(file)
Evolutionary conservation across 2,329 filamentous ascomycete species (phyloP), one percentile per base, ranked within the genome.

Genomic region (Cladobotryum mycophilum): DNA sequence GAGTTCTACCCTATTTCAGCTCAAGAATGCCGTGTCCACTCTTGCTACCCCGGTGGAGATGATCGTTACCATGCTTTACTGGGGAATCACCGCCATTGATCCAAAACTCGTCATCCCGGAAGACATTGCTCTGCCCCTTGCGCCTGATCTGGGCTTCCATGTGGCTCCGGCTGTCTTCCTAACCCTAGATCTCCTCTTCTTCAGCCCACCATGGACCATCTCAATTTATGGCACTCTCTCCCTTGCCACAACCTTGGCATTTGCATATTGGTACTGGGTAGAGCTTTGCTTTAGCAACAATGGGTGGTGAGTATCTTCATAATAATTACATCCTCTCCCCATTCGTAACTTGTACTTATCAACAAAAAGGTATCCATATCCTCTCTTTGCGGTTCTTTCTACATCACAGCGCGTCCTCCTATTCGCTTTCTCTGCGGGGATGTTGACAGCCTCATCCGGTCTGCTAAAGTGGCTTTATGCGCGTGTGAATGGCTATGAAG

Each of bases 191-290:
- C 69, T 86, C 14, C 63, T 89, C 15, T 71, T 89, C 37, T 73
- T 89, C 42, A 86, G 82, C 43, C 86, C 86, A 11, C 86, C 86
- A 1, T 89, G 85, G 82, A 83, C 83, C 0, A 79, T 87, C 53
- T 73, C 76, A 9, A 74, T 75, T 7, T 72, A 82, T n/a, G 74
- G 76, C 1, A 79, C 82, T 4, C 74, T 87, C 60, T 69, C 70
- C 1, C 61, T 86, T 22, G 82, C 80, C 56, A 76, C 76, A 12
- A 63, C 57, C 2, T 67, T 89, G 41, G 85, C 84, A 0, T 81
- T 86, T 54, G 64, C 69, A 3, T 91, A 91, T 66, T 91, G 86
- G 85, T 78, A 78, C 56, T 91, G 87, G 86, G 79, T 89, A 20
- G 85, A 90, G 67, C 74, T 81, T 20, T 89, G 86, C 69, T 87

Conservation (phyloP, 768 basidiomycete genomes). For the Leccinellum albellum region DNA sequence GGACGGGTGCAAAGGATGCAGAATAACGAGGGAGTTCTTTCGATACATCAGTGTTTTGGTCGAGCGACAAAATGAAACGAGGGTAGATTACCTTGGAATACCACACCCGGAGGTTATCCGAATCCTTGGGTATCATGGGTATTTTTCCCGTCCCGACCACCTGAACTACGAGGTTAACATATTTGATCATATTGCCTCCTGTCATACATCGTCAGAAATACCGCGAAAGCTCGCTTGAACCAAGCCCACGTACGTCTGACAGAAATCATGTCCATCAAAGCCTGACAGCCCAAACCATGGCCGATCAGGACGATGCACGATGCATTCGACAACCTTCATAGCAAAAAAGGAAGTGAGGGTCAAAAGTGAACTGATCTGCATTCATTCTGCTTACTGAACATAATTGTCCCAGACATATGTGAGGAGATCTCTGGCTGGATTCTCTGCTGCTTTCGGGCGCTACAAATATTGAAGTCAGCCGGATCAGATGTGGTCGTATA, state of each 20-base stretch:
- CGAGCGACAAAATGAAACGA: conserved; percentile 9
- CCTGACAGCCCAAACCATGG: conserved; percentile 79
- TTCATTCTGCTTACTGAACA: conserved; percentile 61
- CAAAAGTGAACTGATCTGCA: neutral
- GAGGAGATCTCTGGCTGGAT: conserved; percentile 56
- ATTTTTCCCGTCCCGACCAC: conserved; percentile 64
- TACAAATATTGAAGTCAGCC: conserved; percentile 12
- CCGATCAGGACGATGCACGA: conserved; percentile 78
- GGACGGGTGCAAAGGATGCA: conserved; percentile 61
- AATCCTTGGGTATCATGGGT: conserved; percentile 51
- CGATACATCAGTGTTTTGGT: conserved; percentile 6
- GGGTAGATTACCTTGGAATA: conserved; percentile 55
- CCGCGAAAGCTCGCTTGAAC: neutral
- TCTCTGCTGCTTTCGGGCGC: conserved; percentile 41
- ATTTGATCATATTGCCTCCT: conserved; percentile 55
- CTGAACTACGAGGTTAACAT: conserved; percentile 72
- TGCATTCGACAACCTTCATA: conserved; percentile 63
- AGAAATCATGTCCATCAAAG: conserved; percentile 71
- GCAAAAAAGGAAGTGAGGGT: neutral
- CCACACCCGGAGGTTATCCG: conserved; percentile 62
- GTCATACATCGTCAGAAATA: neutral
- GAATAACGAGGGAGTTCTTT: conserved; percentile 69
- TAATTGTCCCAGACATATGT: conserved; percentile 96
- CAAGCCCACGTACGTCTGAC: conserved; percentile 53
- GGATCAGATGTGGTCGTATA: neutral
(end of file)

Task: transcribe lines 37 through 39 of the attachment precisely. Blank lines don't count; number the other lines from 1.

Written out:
- TAATTGTCCCAGACATATGT: conserved; percentile 96
- CAAGCCCACGTACGTCTGAC: conserved; percentile 53
- GGATCAGATGTGGTCGTATA: neutral